<1> OS 6" 1961 (OS Card Reference). SKE48369.

<2> C E Fisher Asst curator Maidstone Mus. (OS Card Reference). SKE38453.

<3> O N B May 1907 revised Aug 1939 3 & 48 (OS Card Reference). SKE47757.

<4> F1 CFW 25-NOV-61 (OS Card Reference). SKE42762.

<5> F2 ASP 27-JUN-63 (OS Card Reference). SKE43178.

<6> Arch Cant 93 1977 221 T Tatton-Brown (OS Card Reference). SKE36147.

<7> Moated Sites Res Gp No 6 1979 47 (OS Card Reference). SKE47263.

<8> Survey of Land of the Hon Wm Belford 1755 by Benjamin Biss (OS Card Reference). SKE49761.

<9> Survey of Land by John Cage 1707 John Watts with additions 1746 Thos Hogben (OS Card Reference). SKE49760.

<10> F3 NVQ 10-OCT-86 (OS Card Reference). SKE43402.

<11> Field report for monument TQ 85 NW 3 - November, 1961 (Bibliographic reference). SKE4415.

<12> Field report for monument TQ 85 NW 3 - June, 1963 (Bibliographic reference). SKE4416.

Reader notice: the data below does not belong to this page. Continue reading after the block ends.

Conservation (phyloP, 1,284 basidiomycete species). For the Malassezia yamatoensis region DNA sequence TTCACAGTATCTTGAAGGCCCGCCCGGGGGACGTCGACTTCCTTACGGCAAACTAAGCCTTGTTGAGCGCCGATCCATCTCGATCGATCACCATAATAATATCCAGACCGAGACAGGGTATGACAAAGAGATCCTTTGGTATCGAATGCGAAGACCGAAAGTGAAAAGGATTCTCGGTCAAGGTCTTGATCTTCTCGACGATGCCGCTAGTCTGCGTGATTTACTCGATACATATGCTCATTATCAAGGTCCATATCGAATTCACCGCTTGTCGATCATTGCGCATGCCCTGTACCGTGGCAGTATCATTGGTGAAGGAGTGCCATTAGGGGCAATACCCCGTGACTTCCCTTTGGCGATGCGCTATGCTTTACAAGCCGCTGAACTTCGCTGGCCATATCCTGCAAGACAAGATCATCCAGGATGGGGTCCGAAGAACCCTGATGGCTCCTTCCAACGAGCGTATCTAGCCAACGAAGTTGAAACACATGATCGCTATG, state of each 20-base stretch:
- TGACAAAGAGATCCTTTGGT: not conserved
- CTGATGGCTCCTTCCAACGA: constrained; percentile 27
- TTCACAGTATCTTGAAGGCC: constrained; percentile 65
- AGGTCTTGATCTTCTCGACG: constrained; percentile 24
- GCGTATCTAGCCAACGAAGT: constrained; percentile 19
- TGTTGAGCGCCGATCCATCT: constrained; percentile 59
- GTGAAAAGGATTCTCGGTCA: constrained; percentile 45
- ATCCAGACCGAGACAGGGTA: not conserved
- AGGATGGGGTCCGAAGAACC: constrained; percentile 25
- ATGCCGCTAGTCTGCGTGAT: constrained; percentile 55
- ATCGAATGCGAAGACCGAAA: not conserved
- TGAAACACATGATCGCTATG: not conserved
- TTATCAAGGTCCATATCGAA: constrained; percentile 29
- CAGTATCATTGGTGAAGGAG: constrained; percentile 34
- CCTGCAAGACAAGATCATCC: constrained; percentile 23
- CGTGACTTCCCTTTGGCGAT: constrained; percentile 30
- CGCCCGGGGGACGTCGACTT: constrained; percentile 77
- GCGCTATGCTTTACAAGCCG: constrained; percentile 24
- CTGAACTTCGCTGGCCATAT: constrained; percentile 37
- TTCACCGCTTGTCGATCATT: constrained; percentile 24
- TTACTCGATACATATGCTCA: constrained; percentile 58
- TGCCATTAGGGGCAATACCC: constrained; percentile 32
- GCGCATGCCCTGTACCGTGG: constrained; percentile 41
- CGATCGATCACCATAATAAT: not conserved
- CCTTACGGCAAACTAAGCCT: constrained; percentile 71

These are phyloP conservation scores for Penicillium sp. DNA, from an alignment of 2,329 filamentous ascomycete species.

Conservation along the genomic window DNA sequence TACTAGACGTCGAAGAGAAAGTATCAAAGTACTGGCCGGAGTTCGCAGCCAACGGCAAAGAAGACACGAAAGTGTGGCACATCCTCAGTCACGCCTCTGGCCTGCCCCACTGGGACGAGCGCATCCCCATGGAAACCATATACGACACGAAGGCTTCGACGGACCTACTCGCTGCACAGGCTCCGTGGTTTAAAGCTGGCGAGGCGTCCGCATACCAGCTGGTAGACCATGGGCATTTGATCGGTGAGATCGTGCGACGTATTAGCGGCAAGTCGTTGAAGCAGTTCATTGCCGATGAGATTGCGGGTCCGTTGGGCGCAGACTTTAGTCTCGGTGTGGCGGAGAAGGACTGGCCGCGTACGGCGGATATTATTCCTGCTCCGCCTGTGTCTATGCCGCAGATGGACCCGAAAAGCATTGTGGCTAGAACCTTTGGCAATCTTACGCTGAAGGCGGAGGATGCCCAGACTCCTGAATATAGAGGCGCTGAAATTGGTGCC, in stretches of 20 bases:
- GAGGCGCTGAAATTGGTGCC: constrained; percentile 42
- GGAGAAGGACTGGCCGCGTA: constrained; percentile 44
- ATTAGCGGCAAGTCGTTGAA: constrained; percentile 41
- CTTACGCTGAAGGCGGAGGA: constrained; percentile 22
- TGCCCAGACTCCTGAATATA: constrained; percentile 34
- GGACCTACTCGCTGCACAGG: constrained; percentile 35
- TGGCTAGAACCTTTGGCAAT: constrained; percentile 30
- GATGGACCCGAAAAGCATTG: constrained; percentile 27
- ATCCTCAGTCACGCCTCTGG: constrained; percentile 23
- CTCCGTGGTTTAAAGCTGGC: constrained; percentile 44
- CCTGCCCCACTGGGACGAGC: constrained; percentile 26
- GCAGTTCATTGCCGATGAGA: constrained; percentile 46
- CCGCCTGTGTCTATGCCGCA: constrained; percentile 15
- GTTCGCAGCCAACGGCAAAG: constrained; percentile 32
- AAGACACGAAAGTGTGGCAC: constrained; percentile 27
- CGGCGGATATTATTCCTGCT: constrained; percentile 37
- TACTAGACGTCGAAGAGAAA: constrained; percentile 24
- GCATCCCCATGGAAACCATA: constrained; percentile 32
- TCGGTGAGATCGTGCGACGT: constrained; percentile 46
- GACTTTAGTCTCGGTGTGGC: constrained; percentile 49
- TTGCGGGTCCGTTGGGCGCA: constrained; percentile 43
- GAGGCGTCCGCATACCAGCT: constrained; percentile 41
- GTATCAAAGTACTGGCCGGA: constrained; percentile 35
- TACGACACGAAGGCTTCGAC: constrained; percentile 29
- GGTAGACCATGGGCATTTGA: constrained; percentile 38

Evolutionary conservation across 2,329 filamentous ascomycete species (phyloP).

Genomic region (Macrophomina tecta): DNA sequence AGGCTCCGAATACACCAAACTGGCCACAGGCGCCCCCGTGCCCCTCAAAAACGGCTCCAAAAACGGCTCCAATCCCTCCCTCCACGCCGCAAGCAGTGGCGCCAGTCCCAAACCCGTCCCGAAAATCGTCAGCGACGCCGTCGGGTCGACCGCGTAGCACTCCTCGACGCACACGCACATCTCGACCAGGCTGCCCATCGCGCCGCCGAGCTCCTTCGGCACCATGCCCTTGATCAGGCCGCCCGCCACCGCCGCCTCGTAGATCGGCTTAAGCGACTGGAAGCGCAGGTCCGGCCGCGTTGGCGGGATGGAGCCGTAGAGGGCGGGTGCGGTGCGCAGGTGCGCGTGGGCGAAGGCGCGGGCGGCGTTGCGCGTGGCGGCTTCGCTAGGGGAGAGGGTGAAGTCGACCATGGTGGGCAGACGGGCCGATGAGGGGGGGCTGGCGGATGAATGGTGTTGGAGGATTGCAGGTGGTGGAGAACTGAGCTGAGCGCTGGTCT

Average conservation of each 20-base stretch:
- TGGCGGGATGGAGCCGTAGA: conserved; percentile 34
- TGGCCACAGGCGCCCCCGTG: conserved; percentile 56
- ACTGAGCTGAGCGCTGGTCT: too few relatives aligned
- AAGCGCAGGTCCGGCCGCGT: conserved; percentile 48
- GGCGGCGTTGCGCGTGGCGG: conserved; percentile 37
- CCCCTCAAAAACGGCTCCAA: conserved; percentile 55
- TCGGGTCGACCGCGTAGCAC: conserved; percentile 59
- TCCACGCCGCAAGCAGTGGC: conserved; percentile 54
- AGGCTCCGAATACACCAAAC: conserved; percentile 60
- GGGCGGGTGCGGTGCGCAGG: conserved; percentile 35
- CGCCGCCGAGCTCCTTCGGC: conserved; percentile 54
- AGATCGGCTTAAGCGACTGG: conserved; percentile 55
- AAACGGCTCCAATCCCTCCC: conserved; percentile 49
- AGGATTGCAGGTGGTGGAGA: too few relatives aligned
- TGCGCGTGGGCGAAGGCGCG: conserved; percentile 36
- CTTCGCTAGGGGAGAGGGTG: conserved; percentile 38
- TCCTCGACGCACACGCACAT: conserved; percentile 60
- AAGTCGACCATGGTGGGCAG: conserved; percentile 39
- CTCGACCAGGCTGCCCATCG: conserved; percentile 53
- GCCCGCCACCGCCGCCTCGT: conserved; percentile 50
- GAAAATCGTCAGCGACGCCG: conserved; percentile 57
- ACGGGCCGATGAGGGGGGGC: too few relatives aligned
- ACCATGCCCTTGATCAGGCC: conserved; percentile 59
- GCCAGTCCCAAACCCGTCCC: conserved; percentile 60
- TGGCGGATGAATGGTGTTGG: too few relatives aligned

<13> Field report for monument TQ 85 NW 3 - October, 1986 (Bibliographic reference). SKE4417.

<14> Ripple, Hollingbourne, Kent/survey (Graphic material). SKE6368.

<15> English Heritage, Register of Scheduled Monuments (Scheduling record). SKE16191.

Sources and further reading

Cross-ref. Source description
<1>OS Card Reference: OS 6" 1961.
<2>OS Card Reference: C E Fisher Asst curator Maidstone Mus..
<3>OS Card Reference: O N B May 1907 revised Aug 1939 3 & 48.
<4>OS Card Reference: F1 CFW 25-NOV-61.
<5>OS Card Reference: F2 ASP 27-JUN-63.
<6>OS Card Reference: Arch Cant 93 1977 221 T Tatton-Brown.
<7>OS Card Reference: Moated Sites Res Gp No 6 1979 47.
<8>OS Card Reference: Survey of Land of the Hon Wm Belford 1755 by Benjamin Biss.
<9>OS Card Reference: Survey of Land by John Cage 1707 John Watts with additions 1746 Thos Hogben.
<10>OS Card Reference: F3 NVQ 10-OCT-86.
<11>Bibliographic reference: Field report for monument TQ 85 NW 3 - November, 1961.
<12>Bibliographic reference: Field report for monument TQ 85 NW 3 - June, 1963.
<13>Bibliographic reference: Field report for monument TQ 85 NW 3 - October, 1986.
<14>Graphic material: Ripple, Hollingbourne, Kent/survey. PER. PEN.
<15>XYScheduling record: English Heritage. Register of Scheduled Monuments. [Mapped feature: #462 Moated site, ]